Frequently Asked Questions¶
Why is pandas not enough?¶
pandas, thanks to its unrivaled speed and flexibility, has emerged as the premier python package for working with labeled arrays. So why are we contributing to further fragmentation in the ecosystem for working with data arrays in Python?
Sometimes, we really want to work with collections of higher dimensional arrays (ndim > 2), or arrays for which the order of dimensions (e.g., columns vs rows) shouldn’t really matter. For example, climate and weather data is often natively expressed in 4 or more dimensions: time, x, y and z.
Pandas does support N-dimensional panels, but the implementation is very limited:
- You need to create a new factory type for each dimensionality.
- You can’t do math between NDPanels with different dimensionality.
- Each dimension in a NDPanel has a name (e.g., ‘labels’, ‘items’, ‘major_axis’, etc.) but the dimension names refer to order, not their meaning. You can’t specify an operation as to be applied along the “time” axis.
Fundamentally, the N-dimensional panel is limited by its context in pandas’s tabular model, which treats a 2D DataFrame as a collections of 1D Series, a 3D Panel as a collection of 2D DataFrame, and so on. In my experience, it usually easier to work with a DataFrame with a hierarchical index rather than to use higher dimensional (N > 3) data structures in pandas.
Another use case is handling collections of arrays with different numbers of dimensions. For example, suppose you have a 2D array and a handful of associated 1D arrays that share one of the same axes. Storing these in one pandas object is possible but awkward – you can either upcast all the 1D arrays to 2D and store everything in a Panel, or put everything in a DataFrame, where the first few columns have a different meaning than the other columns. In contrast, this sort of data structure fits very naturally in an xray Dataset.
Pandas gets a lot of things right, but scientific users need fully multi- dimensional data structures.
How do xray data structures differ from those found in pandas?¶
The main distinguishing feature of xray’s DataArray over labeled arrays in pandas is that dimensions can have names (e.g., “time”, “latitude”, “longitude”). Names are much easier to keep track of than axis numbers, and xray uses dimension names for indexing, aggregation and broadcasting. Not only can you write x.sel(time='2000-01-01') and x.mean(dim='time'), but operations like x - x.mean(dim='time') always work, no matter the order of the “time” dimension. You never need to reshape arrays (e.g., with np.newaxis) to align them for arithmetic operations in xray.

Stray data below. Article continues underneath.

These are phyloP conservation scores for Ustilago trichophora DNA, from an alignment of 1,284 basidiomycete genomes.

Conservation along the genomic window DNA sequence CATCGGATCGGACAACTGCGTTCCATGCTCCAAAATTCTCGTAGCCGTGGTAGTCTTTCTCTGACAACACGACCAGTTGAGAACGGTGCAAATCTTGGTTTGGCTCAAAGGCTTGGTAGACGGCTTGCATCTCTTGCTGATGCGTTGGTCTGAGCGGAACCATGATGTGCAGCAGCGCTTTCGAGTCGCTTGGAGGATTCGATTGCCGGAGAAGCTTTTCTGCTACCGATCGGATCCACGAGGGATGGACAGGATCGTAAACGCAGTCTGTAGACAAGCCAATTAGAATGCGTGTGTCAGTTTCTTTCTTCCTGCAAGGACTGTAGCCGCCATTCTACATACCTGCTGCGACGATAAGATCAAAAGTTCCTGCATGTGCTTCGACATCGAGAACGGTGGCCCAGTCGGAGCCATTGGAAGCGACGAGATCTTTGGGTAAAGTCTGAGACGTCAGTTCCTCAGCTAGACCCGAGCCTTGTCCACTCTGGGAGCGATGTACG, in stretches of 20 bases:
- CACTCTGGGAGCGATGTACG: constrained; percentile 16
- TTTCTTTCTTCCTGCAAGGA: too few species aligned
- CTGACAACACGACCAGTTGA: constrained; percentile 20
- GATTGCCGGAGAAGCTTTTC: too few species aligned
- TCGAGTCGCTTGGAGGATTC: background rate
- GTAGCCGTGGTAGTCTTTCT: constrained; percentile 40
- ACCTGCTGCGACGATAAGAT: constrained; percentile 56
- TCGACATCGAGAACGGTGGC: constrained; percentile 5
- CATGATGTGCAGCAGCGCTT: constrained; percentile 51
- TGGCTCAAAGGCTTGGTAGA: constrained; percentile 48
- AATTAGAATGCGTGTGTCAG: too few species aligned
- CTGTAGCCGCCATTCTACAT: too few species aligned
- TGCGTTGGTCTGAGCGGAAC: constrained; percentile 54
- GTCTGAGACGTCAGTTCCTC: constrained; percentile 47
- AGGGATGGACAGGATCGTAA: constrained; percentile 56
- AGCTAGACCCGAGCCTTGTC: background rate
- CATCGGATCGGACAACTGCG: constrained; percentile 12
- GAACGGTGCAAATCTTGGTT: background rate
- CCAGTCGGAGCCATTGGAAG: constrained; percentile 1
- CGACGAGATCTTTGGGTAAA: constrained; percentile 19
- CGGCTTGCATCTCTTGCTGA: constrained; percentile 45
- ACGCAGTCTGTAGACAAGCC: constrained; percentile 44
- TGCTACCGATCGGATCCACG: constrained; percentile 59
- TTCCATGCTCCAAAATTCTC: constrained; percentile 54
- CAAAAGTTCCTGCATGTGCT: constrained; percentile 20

Should I use xray instead of pandas?¶
It’s not an either/or choice! xray provides robust support for converting back and forth between the tabular data-structures of pandas and its own multi-dimensional data-structures.
That said, you should only bother with xray if some aspect of data is fundamentally multi-dimensional. If your data is unstructured or one-dimensional, stick with pandas, which is a more developed toolkit for doing data analysis in Python.
What is your approach to metadata?¶
We are firm believers in the power of labeled data! In addition to dimensions and coordinates, xray supports arbitrary metadata in the form of global (Dataset) and variable specific (DataArray) attributes (attrs).
Automatic interpretation of labels is powerful but also reduces flexibility. With xray, we draw a firm line between labels that the library understands (dims and coords) and labels for users and user code (attrs). For example, we do not automatically interpret and enforce units or CF conventions. (An exception is serialization to and from netCDF files.)
An implication of this choice is that we do not propagate attrs through most operations unless explicitly flagged (some methods have a keep_attrs option). Similarly, xray does not check for conflicts between attrs when combining arrays and datasets, unless explicitly requested with the option compat='identical'. The guiding principle is that metadata should not be allowed to get in the way.